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Veterans like me know that response to our direct mail is never going to be what it was decades ago. Among the prime reasons....


* Cluttered mailboxes
* Distractions from other media (and particularly now online media)
* The ageing of America .... young people don't respond to direct mail
Hmm, maybe. But I just discovered another reason. Here's how ....
My wife and I moved into a new condo community last November and we've made a lot of friends. In mid-November, we decide to throw a holiday cocktail party and invite about 20 of the couples.
"Let me do the invitations," I said. "After all, I ought to know something about getting response."
We pick out the 20 couples we know best, so I know the list is pretty good. The offer is pretty good, too .... free food and drink and you don't have to take your car. It's a Sunday night, so you don't have a conflict with Saturday big plans and you can even watch the first football game on Sunday.
OK, now for the package. I go buy holiday postcard stationery at Staples. (I don't get a thing for product placement here). I write the invitation as a funny poem, and I personalize each of the invitations with the couple's name.
We put the invitations into high quality 6"x9" envelopes and write out each couple's address. Our address label serves as the corner card.
The invitations go into the mail on Tuesday morning. Mid-day Wednesday, my wife calls me from her sister's upstate home, asking about response. With a wife like this, who needs clients?
"Nada," I say. "We only mailed them yesterday."
Thursday goes by with no response, and I'm beginning to worry about how good the copy was. Maybe I can blame lack of response on the Post Office.
Friday we get our first two responses and they are positive. My wife returns from upstate and over the next three days asks those she runs into about the party. "Invitation?" some of them ask, "we don't remember seeing an invitation."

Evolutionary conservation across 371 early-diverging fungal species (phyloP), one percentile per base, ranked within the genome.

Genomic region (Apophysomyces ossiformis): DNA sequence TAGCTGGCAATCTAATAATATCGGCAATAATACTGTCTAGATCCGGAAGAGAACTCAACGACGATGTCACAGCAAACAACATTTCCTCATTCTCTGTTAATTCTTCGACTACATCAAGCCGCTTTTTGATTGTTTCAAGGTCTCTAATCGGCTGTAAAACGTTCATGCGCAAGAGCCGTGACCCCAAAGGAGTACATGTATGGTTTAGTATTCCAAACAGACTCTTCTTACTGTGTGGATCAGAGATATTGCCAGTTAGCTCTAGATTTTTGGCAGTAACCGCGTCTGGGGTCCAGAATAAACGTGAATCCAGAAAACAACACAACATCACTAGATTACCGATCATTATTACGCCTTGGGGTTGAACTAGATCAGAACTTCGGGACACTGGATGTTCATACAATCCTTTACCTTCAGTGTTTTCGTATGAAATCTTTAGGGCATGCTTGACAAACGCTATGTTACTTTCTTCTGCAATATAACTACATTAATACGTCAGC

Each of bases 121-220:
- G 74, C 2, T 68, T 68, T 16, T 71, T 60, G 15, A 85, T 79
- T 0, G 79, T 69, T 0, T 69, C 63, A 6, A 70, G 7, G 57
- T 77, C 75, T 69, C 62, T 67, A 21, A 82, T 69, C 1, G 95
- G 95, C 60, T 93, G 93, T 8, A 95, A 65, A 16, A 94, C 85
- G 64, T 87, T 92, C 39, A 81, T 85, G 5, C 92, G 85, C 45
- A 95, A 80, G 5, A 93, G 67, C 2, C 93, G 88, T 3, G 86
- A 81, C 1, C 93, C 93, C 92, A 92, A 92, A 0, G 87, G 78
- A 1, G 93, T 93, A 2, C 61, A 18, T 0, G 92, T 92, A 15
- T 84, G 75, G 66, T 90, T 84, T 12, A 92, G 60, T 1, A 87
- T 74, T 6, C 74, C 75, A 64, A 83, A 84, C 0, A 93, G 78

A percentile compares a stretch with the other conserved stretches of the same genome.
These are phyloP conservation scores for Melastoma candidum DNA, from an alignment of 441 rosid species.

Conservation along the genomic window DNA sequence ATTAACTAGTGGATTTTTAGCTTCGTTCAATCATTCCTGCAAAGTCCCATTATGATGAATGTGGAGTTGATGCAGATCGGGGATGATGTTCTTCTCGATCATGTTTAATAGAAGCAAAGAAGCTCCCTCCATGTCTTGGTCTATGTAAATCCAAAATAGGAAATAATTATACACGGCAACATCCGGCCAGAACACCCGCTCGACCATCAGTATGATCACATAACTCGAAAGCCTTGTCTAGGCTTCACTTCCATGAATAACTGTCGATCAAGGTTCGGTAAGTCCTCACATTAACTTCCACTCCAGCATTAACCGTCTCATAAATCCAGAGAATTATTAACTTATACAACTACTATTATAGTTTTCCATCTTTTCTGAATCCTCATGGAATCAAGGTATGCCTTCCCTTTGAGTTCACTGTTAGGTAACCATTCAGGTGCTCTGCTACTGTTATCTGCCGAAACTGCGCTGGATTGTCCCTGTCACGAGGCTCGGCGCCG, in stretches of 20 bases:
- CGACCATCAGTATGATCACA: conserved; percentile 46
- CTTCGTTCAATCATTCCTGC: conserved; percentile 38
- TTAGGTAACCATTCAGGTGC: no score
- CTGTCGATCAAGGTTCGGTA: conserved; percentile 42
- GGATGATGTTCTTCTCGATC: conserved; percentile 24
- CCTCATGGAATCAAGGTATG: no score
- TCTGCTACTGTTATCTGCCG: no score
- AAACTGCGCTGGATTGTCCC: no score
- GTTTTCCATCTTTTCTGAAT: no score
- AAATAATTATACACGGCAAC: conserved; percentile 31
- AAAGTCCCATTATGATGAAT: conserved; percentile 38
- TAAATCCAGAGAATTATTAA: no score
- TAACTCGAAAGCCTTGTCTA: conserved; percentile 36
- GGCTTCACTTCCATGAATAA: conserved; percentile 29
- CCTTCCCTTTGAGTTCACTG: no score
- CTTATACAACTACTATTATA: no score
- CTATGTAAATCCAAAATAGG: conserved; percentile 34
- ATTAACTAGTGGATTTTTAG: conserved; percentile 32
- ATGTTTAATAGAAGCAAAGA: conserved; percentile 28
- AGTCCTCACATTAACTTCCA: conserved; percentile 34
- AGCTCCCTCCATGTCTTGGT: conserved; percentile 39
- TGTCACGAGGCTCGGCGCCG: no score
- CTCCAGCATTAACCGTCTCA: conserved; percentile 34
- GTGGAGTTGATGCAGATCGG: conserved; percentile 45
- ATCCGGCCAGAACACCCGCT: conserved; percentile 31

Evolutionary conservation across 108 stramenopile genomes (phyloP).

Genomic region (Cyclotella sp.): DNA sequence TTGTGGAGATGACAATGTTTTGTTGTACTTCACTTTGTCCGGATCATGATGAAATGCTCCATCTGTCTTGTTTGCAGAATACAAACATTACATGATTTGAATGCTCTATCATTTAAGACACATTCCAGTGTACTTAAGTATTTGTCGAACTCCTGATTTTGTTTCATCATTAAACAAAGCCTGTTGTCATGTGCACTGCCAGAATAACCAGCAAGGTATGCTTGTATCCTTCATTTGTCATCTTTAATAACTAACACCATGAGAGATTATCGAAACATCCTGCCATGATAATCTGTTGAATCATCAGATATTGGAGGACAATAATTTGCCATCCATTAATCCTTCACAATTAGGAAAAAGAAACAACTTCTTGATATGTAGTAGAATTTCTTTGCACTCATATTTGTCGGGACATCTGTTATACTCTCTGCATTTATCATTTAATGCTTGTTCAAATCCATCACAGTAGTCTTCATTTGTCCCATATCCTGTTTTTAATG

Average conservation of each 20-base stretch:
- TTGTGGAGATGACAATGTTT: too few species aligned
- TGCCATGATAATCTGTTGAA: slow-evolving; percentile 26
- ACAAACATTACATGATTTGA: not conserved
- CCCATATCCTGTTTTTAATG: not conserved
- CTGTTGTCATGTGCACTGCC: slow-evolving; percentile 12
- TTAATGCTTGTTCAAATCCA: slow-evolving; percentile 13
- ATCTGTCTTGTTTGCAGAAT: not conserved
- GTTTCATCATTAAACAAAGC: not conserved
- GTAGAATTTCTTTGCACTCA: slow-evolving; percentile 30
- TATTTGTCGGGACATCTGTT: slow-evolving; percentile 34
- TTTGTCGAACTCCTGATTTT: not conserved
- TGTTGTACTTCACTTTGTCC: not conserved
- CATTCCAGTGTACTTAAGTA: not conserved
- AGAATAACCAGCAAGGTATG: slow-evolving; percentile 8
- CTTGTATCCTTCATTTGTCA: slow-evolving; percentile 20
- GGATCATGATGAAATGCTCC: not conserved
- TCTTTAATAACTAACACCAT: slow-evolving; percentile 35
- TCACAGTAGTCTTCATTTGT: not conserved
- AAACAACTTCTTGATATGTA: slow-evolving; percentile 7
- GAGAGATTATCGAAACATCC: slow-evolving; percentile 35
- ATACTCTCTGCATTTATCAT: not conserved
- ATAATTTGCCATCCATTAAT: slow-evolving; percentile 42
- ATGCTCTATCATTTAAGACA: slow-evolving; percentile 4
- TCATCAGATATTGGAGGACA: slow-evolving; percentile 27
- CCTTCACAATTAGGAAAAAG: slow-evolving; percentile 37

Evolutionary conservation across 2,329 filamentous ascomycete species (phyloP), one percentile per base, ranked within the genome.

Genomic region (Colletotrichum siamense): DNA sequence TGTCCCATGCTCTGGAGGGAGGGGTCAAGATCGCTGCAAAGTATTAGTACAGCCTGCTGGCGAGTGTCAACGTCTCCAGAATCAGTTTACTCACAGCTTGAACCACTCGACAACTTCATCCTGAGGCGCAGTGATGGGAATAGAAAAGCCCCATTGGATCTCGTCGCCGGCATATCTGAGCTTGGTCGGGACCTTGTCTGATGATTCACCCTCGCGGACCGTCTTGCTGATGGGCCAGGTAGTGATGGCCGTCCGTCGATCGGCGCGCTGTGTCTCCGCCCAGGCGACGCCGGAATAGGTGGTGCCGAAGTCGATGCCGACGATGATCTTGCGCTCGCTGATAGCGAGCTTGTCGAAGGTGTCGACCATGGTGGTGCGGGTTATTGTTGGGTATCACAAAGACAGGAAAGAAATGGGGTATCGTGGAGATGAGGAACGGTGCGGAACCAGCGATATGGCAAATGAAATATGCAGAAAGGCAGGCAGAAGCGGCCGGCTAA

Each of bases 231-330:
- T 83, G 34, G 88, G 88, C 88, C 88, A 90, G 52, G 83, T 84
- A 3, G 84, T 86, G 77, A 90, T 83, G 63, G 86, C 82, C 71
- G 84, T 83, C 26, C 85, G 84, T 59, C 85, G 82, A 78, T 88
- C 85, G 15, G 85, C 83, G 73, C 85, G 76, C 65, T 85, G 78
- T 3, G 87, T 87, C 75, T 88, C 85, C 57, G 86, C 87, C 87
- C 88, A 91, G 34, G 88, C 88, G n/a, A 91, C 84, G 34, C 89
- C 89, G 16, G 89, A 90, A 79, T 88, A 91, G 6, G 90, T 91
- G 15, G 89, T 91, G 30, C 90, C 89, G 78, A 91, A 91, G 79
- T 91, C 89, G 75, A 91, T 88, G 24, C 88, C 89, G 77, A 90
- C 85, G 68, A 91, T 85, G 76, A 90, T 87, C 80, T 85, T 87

My wife probes further. In her next life, she will undoubtedly return as a fearless investigative reporter. She finds out that some of our new friends/neighbors don't bother visiting their mailboxes (clustered an average of 100 feet from their front doors) every day, or every other day for that matter. Some of our invitees only check their mailboxes every third or fourth day.
Aha! So we can make sure we have the right list and offer, develop superb creative that stands out in the mailbox. But if we can't get recipients to their mailboxes, that's a problem, isn't it?
I'm not a highly-paid consultant for nothing. My recommendation here: let's get the Direct Marketing Association to pressure the U.S.P.S. to use a small portion of the next postage increase for a consumer campaign. This would be a "Visit your mailbox every day it's good exercise and good for the economy (and good for the mental health of mailers)" campaign.
Yes?

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ABOUT THE AUTHOR

Lee Marc Stein is a direct marketing consultant and copywriter with over 40 years experience. He has developed and executed direct marketing programs for a wide variety of marketers in the publishing, insurance and financial services, nonprofit, technology, and business-to-business arenas. Current clients include Effectiveness Solutions Research, Entertainment Publications, Long Island Children’s Museum, National Grants Conferences, Rickard List Marketing, Travelers Insurance, and a number of direct response agencies.

As a direct response agency executive, Lee worked with companies like Chase, Colonial Penn Auto Insurance, Dial Corporation, Hertz, Mead Johnson, The Money Store, and U.S. Airways. He also held marketing management positions at Standard & Poor’s, BusinessWeek, and McGraw-Hill Information Systems Company.

Lee taught at NYU and Hofstra, and has spoken at 100+ industry conferences. He was a Founder of the Long Island Direct Marketing Association, and is currently on the Board of Directors of the Direct Marketing Association of Long Island.